Rishi Sunak risks a “financial crisis” if he fails to raise taxes to pay for coronavirus spending, and must be ready to increase taxes on ordinary workers and shoppers as well as big business, former chancellor Kenneth Clarke has said.
The Tory grandee said Mr Sunak should ditch a core promise of Boris Johnson’s 2019 Conservative manifesto not to raise rates of income tax, VAT or national insurance, to enable himself to start paying down the historically high £2 trillion debt accused as a result of massive borrowing to prop up the economy during the pandemic.
And he said he would scrap tax reliefs for over-65s, who currently do not pay national insurance contributions on earnings.
The chancellor has sparked a row with backbench Tory MPs by signalling that he will use his 3 March Budget statement to “level with” voters about the need for belt-tightening to pay for his £280bn package of support for jobs and businesses hit by Covid-19.
With a rise in corporation tax from 19 to 23 per cent expected next Wednesday, some Conservatives have said Mr Sunak should instead focus on extending coronavirus support and investing in growth to take Britain out of its economic doldrums.
But Lord Clarke, who is credited with leading the UK from recession to financial stability as chancellor from 1993-97, told BBC Radio 4’s Today programme that Sunak must not shy away from rises in personal taxes like income tax, national insurance and VAT.
The Tory peer - briefly expelled from the party by Mr Johnson for opposing a no-deal Brexit - said that the chancellor must extend successful elements of his coronavirus support package, like the furlough payments which cover up to 80 per cent of wages of workers who would otherwise be laid off.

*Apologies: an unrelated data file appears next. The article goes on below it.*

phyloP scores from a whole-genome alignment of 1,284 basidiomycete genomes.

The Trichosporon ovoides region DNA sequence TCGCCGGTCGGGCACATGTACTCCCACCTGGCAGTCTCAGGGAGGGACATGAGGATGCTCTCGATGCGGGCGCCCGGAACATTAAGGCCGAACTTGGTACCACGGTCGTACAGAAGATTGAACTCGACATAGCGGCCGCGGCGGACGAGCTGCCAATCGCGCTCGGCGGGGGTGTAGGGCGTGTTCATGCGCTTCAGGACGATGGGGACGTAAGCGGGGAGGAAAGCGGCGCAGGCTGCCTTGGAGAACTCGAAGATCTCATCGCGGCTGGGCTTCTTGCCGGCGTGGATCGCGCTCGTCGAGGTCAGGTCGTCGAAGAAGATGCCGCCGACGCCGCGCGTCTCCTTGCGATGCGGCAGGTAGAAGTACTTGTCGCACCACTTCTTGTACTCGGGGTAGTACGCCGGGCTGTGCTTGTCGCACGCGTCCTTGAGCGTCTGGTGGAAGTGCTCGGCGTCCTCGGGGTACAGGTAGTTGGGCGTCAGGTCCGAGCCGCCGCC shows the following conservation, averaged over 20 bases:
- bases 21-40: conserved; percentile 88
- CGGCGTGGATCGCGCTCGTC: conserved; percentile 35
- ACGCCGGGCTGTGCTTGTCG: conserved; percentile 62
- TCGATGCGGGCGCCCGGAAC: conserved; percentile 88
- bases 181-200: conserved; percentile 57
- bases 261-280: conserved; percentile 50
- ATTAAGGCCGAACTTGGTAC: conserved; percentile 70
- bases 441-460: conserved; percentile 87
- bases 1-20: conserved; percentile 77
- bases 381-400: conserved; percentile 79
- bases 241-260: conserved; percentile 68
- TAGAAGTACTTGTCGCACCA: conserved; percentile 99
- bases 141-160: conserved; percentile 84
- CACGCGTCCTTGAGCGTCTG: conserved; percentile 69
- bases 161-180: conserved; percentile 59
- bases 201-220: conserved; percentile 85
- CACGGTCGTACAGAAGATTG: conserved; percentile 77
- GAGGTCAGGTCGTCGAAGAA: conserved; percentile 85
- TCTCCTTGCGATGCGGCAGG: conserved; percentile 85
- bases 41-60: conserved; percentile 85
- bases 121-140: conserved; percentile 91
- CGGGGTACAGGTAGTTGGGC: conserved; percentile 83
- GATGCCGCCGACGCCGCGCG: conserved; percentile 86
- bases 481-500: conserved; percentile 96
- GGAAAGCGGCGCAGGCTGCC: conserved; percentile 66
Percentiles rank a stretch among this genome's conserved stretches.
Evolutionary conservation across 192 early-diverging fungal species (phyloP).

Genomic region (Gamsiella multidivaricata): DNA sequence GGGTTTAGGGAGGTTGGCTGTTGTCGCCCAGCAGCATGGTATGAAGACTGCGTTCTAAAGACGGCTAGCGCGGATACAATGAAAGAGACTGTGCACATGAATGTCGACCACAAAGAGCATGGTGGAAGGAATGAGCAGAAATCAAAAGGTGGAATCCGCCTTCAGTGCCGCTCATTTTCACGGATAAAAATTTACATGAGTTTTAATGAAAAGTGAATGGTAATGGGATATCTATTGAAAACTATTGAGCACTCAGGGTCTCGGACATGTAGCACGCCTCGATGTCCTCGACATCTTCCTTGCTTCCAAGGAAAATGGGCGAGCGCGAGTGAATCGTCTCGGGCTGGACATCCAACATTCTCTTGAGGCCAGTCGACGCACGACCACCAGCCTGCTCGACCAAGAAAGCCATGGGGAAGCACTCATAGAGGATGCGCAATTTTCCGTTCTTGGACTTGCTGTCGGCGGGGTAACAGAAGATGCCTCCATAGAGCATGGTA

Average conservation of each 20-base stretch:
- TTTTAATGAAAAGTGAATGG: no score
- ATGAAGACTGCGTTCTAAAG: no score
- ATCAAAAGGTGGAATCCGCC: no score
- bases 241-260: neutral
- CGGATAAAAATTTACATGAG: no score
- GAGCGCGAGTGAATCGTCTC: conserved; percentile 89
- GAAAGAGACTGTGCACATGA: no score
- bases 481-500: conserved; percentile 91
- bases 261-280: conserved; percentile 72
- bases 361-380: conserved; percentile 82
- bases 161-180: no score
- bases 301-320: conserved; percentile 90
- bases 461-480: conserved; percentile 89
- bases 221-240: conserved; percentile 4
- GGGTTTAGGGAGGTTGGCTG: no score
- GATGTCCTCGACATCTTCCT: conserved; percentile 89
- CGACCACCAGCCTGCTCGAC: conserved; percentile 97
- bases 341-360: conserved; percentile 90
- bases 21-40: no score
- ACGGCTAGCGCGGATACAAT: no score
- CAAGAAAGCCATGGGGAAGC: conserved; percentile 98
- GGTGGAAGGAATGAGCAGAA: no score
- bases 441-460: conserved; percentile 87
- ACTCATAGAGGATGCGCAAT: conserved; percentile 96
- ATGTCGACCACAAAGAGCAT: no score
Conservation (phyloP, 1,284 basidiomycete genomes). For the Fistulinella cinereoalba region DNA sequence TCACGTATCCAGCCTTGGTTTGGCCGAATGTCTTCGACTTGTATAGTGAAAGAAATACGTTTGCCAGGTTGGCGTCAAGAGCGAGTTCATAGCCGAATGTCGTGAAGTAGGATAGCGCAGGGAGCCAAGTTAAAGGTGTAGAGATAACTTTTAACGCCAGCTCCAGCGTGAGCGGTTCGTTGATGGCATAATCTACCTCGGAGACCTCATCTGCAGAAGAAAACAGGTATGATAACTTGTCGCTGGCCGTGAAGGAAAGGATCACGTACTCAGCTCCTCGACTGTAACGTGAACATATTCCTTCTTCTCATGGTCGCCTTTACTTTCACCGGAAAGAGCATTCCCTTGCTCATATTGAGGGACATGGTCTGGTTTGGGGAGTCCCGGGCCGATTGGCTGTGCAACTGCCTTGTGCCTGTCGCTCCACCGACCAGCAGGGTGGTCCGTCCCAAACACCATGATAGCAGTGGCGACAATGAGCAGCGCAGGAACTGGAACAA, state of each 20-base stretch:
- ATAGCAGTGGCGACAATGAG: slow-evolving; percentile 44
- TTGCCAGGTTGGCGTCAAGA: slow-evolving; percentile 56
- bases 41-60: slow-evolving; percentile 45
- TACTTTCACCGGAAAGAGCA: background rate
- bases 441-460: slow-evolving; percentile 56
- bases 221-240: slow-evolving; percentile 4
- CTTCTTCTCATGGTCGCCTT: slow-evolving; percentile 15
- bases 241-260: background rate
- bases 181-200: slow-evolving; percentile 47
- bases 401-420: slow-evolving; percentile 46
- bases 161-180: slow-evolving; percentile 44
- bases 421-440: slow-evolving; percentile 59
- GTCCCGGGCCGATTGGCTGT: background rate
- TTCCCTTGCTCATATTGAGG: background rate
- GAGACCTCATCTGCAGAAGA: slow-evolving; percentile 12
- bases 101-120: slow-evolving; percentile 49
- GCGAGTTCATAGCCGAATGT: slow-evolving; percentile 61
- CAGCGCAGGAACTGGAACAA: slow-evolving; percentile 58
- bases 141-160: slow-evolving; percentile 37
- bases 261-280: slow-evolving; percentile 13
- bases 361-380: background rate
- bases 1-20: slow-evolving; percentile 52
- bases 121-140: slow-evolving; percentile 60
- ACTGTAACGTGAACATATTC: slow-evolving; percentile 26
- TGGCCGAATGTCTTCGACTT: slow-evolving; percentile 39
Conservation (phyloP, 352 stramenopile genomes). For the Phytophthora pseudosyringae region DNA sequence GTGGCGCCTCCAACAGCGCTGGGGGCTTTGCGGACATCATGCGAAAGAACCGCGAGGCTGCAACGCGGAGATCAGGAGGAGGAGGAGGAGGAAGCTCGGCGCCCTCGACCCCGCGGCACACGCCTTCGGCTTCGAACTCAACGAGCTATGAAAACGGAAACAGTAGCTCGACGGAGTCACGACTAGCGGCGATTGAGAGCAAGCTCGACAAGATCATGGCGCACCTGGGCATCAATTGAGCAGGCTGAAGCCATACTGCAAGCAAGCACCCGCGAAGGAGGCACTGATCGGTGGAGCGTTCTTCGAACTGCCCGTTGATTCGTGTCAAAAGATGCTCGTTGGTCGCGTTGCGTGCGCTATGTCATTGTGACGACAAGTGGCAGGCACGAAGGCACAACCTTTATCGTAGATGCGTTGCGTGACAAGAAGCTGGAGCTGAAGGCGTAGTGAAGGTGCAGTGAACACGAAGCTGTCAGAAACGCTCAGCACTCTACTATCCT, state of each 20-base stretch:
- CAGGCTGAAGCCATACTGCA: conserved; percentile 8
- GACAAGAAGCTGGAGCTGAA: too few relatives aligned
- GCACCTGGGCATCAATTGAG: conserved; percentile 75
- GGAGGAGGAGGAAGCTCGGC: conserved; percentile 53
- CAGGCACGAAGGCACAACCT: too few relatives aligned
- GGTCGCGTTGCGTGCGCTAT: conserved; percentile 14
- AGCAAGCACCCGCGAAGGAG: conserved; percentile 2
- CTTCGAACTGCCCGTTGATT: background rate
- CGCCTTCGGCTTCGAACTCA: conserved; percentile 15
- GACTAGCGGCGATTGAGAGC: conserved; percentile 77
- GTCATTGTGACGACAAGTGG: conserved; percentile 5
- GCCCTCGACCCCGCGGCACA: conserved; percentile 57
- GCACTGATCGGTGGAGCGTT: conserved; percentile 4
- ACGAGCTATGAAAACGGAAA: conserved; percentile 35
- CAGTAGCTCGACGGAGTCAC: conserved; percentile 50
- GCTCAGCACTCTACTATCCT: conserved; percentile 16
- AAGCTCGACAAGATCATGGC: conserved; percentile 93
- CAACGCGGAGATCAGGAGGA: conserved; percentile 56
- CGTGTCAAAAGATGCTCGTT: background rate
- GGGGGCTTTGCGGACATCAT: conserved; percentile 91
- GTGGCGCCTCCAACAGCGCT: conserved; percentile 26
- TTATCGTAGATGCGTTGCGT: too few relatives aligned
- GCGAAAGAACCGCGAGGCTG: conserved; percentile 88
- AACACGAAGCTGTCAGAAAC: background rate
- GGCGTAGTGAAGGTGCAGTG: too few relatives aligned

But he added: “That means more spending, more debt by the government.
“What he also has to do is start actually preparing for how he’s going to get that debt under control, how he’s going to return the burden of debt to normality, how he’s going to raise taxation.
“Every sensible person knows that this spending we’ve embarked on to stop the economy collapsing is taxpayer spending. This is the taxpayer’s debt that we’re piling up now.
“And if we don’t actually get it under control and signal how are we going to get back to fiscal common sense before inflation comes back and interest rates go up, we’ll face a financial crisis, with the burden of paying interest on it, overseeing it and the problem of renewing it when it comes up.”
Lord Clarke said that the chancellor has scope to increase taxes on business, which remain low in the UK by comparison with other highly developed states.
But he said he would put corporation tax up “cautiously” while focusing his attention on personal taxation.
“The three main taxes - income tax, VAT and national insurance - provide more than half of the revenue, they are tied to spending and income and are progressive,” said the former chancellor. “He must look at them.”
Lord Clarke dismissed the significance of breaking manifesto promises not to hike the main tax rates, pointing out that the authors of the document had no idea of the massive economic blow which would shortly hit the country.
“I think you could explain the manifesto to any sensible person by pointing out that was written with no-one predicting anything like the Covid crisis or anything like the borrowing that the government has had to embark upon,” he said.
And he said backbenchers must be persuaded that the burden of paying for coronavirus support must fall largely on the traditionally Conservative-voting older middle classes.
“This crisis has been so unfair,” said Lord Clarke. “It has hit the poor, the young, the low-paid and the vulnerable.
“The comfortable middle classes, the older middle class, comfortable and retired, are actually financially better off because of the crisis because their house prices have gone up, their investments have increased in value thanks to quantitative easing and they saved money which they haven’t been able to spend on their holidays.
“I personally would make all people over the age of 65 who continue with full time work pay the same tax as people under 65.”